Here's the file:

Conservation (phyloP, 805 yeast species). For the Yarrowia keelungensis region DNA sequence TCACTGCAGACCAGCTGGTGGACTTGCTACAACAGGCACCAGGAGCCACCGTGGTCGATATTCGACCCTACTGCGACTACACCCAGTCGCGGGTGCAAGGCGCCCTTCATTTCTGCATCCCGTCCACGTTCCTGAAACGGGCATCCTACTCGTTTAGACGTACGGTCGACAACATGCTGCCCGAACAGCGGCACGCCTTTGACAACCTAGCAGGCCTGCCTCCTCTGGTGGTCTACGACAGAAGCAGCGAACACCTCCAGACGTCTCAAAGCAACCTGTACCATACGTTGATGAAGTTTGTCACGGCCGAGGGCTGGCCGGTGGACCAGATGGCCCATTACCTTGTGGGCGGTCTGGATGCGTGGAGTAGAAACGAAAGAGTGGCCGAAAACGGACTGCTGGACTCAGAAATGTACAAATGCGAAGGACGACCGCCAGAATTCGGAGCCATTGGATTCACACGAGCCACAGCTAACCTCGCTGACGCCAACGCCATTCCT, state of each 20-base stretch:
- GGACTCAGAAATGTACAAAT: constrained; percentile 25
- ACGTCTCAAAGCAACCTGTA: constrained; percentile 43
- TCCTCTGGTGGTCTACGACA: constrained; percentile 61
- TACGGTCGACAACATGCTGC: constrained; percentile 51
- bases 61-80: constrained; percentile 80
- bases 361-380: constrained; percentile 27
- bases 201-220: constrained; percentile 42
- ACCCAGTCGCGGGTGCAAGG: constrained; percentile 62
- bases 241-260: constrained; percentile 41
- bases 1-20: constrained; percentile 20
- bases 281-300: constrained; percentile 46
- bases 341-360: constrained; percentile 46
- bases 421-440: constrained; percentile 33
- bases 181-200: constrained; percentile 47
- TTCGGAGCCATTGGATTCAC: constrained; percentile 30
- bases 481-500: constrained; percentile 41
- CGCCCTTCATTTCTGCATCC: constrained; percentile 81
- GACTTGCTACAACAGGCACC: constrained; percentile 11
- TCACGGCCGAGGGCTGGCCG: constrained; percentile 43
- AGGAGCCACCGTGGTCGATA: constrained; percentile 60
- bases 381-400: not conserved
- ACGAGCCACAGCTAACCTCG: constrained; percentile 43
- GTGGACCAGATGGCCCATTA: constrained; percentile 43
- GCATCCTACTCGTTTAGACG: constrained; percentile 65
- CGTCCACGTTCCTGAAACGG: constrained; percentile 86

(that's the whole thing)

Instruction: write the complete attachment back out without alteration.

Conservation (phyloP, 805 yeast species). For the Yarrowia keelungensis region DNA sequence TCACTGCAGACCAGCTGGTGGACTTGCTACAACAGGCACCAGGAGCCACCGTGGTCGATATTCGACCCTACTGCGACTACACCCAGTCGCGGGTGCAAGGCGCCCTTCATTTCTGCATCCCGTCCACGTTCCTGAAACGGGCATCCTACTCGTTTAGACGTACGGTCGACAACATGCTGCCCGAACAGCGGCACGCCTTTGACAACCTAGCAGGCCTGCCTCCTCTGGTGGTCTACGACAGAAGCAGCGAACACCTCCAGACGTCTCAAAGCAACCTGTACCATACGTTGATGAAGTTTGTCACGGCCGAGGGCTGGCCGGTGGACCAGATGGCCCATTACCTTGTGGGCGGTCTGGATGCGTGGAGTAGAAACGAAAGAGTGGCCGAAAACGGACTGCTGGACTCAGAAATGTACAAATGCGAAGGACGACCGCCAGAATTCGGAGCCATTGGATTCACACGAGCCACAGCTAACCTCGCTGACGCCAACGCCATTCCT, state of each 20-base stretch:
- GGACTCAGAAATGTACAAAT: constrained; percentile 25
- ACGTCTCAAAGCAACCTGTA: constrained; percentile 43
- TCCTCTGGTGGTCTACGACA: constrained; percentile 61
- TACGGTCGACAACATGCTGC: constrained; percentile 51
- bases 61-80: constrained; percentile 80
- bases 361-380: constrained; percentile 27
- bases 201-220: constrained; percentile 42
- ACCCAGTCGCGGGTGCAAGG: constrained; percentile 62
- bases 241-260: constrained; percentile 41
- bases 1-20: constrained; percentile 20
- bases 281-300: constrained; percentile 46
- bases 341-360: constrained; percentile 46
- bases 421-440: constrained; percentile 33
- bases 181-200: constrained; percentile 47
- TTCGGAGCCATTGGATTCAC: constrained; percentile 30
- bases 481-500: constrained; percentile 41
- CGCCCTTCATTTCTGCATCC: constrained; percentile 81
- GACTTGCTACAACAGGCACC: constrained; percentile 11
- TCACGGCCGAGGGCTGGCCG: constrained; percentile 43
- AGGAGCCACCGTGGTCGATA: constrained; percentile 60
- bases 381-400: not conserved
- ACGAGCCACAGCTAACCTCG: constrained; percentile 43
- GTGGACCAGATGGCCCATTA: constrained; percentile 43
- GCATCCTACTCGTTTAGACG: constrained; percentile 65
- CGTCCACGTTCCTGAAACGG: constrained; percentile 86